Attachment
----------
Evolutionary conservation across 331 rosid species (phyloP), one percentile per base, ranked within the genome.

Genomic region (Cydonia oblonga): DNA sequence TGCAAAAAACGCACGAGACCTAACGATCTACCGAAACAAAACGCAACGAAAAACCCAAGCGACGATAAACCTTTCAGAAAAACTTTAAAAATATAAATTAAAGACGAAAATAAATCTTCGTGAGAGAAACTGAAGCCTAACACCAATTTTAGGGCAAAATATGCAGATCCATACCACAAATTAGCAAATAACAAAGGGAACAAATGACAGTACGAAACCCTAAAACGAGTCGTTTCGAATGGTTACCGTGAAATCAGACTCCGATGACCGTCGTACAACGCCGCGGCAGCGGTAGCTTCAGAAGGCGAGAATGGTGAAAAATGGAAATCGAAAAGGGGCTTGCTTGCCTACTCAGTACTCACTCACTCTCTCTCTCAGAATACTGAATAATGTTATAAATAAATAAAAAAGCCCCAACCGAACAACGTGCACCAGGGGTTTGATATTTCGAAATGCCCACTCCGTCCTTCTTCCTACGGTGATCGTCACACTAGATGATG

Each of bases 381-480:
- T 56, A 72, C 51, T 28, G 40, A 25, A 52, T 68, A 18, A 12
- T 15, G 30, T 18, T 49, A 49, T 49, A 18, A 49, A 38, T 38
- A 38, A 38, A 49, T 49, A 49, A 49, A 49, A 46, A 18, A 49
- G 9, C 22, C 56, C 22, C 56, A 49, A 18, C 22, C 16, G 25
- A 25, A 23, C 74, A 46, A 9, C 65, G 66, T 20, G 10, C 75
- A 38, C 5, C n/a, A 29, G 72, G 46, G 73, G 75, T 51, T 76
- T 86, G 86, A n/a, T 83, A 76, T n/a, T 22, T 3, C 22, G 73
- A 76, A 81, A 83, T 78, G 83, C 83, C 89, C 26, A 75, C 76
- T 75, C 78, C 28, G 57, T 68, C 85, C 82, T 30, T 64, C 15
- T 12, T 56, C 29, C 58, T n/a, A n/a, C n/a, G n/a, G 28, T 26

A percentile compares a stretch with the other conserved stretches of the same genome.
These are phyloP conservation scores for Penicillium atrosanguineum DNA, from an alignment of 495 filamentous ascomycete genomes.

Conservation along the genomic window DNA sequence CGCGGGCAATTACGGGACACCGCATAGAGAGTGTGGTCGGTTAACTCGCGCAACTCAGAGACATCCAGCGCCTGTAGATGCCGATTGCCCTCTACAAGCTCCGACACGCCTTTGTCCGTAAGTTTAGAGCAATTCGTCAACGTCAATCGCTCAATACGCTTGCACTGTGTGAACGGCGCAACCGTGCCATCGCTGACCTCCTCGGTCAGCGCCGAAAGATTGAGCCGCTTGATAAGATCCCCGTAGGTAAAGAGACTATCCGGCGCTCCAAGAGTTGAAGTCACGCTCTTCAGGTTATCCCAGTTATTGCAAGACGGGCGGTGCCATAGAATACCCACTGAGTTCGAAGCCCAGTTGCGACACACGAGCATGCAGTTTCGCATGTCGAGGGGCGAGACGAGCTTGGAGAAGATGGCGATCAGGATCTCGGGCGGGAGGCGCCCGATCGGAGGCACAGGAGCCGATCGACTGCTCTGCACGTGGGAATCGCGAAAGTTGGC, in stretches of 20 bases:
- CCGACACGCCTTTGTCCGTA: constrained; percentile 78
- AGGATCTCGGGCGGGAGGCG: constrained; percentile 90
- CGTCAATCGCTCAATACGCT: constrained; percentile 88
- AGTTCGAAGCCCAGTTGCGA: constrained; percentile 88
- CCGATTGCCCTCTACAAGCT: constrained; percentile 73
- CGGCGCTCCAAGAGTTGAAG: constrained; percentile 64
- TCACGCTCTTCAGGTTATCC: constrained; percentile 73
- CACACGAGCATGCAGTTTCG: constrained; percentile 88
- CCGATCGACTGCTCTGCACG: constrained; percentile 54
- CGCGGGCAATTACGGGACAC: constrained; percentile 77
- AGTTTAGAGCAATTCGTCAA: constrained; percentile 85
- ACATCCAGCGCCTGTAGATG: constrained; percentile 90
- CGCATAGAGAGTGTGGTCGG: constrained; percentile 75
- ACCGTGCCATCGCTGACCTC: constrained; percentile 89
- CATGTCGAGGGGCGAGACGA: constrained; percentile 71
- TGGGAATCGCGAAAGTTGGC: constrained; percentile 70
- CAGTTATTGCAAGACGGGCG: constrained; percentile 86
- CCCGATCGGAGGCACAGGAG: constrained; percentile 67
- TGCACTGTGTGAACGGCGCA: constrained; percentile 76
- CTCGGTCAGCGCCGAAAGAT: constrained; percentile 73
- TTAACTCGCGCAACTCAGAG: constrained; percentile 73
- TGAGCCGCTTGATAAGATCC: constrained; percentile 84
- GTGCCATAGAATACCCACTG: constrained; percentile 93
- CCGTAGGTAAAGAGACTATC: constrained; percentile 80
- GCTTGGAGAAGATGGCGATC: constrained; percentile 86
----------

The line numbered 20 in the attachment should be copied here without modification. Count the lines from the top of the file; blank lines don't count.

- AGTTCGAAGCCCAGTTGCGA: constrained; percentile 88